ProMedica Toledo Hospital Opens State-of-the-Art Stroke Unit
posted on: 05/08/2012
TOLEDO, Ohio, May 8, 2012 - ProMedica Toledo Hospital announced the opening of a 20-bed stroke unit, in conjunction with a new 15-bed neuro intensive care unit. The services recently moved from another location within the hospital to a newly developed floor of the Renaissance Tower, including all private rooms, 24-hour MRI service, and new telemedicine capabilities that will be implemented within a few weeks.
“We want to emphasize to the community that stroke is an emergency,” comments Kelley Joseph, RN, stroke care coordinator at Toledo Hospital. “Unfortunately, because stroke victims often do not experience the symptom of pain, they may ignore the warning signs until severe damage has already been done.”
Toledo Hospital is recognized by The Joint Commission for certification as a Primary Stroke Center. This distinction goes to centers that demonstrate long-term success in achieving better outcomes for stroke patients. An on-site evaluation in 2011 concluded that the Toledo Hospital center meets all national standards for stroke care.
On average, someone suffers a stroke every 40 seconds, while someone dies of a stroke every 3.1 minutes. It is the nation’s third leading cause of death, with about 795,000 people experiencing a new or recurrent stroke each year. Stroke is also a leading cause of long-term disability with about 4.7 million stroke survivors.
“Common stroke symptoms include tingling or numbness of the face, which can cause a crooked smile or drooping of the eye; weakness, numbness, or tingling in an arm; and slurred or garbled speech,” says Toledo neurologist James Sander, MD. “If you notice any of these symptoms, it’s time to call 911.”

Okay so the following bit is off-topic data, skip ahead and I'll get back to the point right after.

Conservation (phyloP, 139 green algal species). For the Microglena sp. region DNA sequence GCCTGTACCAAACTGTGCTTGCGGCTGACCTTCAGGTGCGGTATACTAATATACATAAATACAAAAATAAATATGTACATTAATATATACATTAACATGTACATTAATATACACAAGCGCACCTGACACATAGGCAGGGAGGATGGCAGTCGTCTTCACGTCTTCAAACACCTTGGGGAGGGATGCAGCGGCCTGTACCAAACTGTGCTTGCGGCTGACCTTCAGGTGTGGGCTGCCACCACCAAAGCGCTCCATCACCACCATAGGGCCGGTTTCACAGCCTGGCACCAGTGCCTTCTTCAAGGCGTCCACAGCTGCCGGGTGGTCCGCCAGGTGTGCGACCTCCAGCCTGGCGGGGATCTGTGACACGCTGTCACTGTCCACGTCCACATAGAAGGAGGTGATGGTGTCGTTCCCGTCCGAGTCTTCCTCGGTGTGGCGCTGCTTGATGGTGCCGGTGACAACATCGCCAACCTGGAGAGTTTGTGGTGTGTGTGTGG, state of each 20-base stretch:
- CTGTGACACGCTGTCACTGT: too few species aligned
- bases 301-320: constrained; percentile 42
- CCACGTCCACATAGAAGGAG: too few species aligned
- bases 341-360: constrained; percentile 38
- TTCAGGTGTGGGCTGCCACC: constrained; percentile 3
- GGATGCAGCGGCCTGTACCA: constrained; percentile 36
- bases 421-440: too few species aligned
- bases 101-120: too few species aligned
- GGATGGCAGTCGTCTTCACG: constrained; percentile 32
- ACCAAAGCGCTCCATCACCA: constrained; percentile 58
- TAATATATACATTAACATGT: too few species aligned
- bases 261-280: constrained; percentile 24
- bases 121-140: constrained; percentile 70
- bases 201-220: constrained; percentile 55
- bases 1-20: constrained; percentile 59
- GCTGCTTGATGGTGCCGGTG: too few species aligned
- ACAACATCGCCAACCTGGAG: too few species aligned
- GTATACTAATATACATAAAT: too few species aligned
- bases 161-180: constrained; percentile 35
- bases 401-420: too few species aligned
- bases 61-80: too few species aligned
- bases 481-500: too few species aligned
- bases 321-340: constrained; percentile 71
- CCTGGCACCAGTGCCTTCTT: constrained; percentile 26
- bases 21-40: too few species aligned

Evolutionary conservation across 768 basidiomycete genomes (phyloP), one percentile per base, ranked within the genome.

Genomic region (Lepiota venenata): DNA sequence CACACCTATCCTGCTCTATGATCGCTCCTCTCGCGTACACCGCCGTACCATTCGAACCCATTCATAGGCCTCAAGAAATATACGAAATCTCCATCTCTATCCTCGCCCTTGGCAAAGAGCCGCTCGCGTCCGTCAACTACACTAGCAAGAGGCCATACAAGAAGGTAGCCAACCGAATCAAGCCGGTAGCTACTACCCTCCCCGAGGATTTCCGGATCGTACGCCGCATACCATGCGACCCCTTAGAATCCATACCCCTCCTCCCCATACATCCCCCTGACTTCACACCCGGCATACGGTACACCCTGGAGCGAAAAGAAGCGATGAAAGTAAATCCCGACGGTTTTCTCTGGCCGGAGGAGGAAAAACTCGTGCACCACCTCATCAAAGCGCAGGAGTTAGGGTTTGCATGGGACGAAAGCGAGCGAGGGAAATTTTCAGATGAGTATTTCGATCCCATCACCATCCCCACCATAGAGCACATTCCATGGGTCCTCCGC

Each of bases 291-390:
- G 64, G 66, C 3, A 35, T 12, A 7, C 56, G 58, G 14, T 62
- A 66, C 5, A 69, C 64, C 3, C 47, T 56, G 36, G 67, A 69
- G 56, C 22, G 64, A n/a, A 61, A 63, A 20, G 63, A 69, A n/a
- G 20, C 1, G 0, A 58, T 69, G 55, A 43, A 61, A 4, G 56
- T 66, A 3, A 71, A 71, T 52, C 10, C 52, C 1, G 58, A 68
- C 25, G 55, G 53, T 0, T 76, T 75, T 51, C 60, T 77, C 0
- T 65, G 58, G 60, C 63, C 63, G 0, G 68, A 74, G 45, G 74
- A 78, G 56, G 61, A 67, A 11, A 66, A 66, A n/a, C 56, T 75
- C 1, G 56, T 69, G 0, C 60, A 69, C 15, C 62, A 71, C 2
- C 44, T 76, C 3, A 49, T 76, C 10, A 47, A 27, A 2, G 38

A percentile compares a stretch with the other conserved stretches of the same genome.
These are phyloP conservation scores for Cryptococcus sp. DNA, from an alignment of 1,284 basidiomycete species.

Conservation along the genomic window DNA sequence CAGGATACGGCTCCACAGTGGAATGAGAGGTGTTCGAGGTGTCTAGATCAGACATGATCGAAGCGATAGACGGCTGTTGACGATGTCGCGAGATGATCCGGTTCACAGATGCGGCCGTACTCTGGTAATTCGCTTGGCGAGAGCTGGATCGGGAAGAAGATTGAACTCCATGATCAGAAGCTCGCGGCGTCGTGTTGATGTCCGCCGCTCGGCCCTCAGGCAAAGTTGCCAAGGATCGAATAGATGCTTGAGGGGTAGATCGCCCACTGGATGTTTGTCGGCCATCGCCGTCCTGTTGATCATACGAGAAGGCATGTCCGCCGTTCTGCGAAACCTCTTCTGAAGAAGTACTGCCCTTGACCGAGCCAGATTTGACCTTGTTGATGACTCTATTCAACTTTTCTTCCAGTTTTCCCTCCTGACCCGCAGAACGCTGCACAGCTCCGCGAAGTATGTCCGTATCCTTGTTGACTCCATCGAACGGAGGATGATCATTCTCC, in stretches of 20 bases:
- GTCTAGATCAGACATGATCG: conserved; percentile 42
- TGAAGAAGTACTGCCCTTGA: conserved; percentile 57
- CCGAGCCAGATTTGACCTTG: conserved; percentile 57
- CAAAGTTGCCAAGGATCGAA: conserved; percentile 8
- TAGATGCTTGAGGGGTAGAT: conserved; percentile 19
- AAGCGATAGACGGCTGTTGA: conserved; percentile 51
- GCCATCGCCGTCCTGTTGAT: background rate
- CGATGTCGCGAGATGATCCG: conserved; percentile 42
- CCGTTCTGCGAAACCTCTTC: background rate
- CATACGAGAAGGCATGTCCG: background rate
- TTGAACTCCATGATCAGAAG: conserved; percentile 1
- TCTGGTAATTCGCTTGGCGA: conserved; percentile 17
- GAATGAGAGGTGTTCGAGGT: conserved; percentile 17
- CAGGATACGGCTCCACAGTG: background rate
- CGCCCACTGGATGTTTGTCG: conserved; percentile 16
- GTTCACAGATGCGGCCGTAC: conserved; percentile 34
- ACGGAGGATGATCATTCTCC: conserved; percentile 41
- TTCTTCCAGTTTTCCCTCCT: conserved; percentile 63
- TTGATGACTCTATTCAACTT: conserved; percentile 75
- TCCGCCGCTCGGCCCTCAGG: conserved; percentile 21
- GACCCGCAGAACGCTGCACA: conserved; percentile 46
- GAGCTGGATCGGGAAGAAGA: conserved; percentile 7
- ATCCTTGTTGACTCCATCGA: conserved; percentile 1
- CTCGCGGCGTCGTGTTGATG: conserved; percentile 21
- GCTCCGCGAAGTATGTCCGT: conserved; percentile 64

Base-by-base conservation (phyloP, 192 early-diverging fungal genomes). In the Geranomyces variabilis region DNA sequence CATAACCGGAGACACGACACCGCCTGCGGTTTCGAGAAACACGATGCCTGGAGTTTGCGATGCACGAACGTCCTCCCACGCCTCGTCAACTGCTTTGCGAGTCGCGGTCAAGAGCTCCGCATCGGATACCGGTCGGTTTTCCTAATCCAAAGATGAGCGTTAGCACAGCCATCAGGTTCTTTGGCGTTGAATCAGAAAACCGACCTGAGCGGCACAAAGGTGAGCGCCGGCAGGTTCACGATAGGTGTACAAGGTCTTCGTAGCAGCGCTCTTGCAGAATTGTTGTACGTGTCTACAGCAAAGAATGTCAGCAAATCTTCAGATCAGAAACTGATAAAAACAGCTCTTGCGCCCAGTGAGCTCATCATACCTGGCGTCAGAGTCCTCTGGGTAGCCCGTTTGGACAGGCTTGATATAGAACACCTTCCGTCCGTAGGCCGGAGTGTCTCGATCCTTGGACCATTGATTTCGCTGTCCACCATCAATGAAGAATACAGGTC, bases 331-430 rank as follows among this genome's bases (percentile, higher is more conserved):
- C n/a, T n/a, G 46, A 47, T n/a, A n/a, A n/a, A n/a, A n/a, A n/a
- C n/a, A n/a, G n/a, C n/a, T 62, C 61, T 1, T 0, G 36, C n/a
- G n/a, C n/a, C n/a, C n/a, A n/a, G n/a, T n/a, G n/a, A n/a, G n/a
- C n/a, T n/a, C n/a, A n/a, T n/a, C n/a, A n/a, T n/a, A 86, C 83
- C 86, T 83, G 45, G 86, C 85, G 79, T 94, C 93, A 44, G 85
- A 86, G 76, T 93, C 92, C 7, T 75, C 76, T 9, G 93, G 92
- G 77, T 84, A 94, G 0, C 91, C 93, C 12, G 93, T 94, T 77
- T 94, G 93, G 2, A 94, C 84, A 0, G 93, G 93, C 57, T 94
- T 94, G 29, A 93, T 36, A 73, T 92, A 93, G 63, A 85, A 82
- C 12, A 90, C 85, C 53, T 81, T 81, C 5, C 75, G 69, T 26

When patients arrive at Toledo Hospital with acute neurological symptoms, a stroke alert is initiated immediately, which triggers a particular sequence of events and best practices. Each of these patients will receive a CAT scan, blood work, and a National Institutes of Health Stroke Survey (NIHSS), which is an 11-step, comprehensive neurological exam that assigns a number to the patient’s deficit. The numbers give the stroke team a sense of how disabled the patient is. The lowest possible number, a zero, means the patient is normal whereas the highest number, 32, indicates severe disability.
In addition to providing acute care, the stroke unit nursing staff and physicians work proactively to prevent stroke patients from coming back. Antiplatelet and anticoagulant medications play an important role in preventing stroke recurrence, but the healthcare professionals also look at the patient’s risk factors and supply the tools and education patients need to in order to manage their risk and avoid another stroke.
“What we’ve done here is increase our knowledge and passion in treating this population of patients. The bottom line is, these changes will allow us to help the community so much more, become a beacon for stroke care, and, most importantly, improve our patients’ outcomes,” Joseph says.
For more information about stroke, visit www.promedica.org and click on About Your Health.ProMedica Toledo Hospital is a member of Toledo, Ohio-based ProMedica, a mission-based, not-for-profit healthcare organization, formed in 1986. ProMedica has more than 14,300 employees and nearly 1,700 physicians – with more than 400 healthcare providers employed by ProMedica Physicians. Its 11 hospitals and more than 306 facilities offer comprehensive diagnostic, medical and surgical specialties in heart and vascular, oncology, orthopaedics, neurology, and women and pediatric services. ProMedica’s mission is to improve health and well-being, with a strong focus on wellness and clinical excellence, as well as innovative, community advocacy programs that address health-related issues such as hunger and obesity.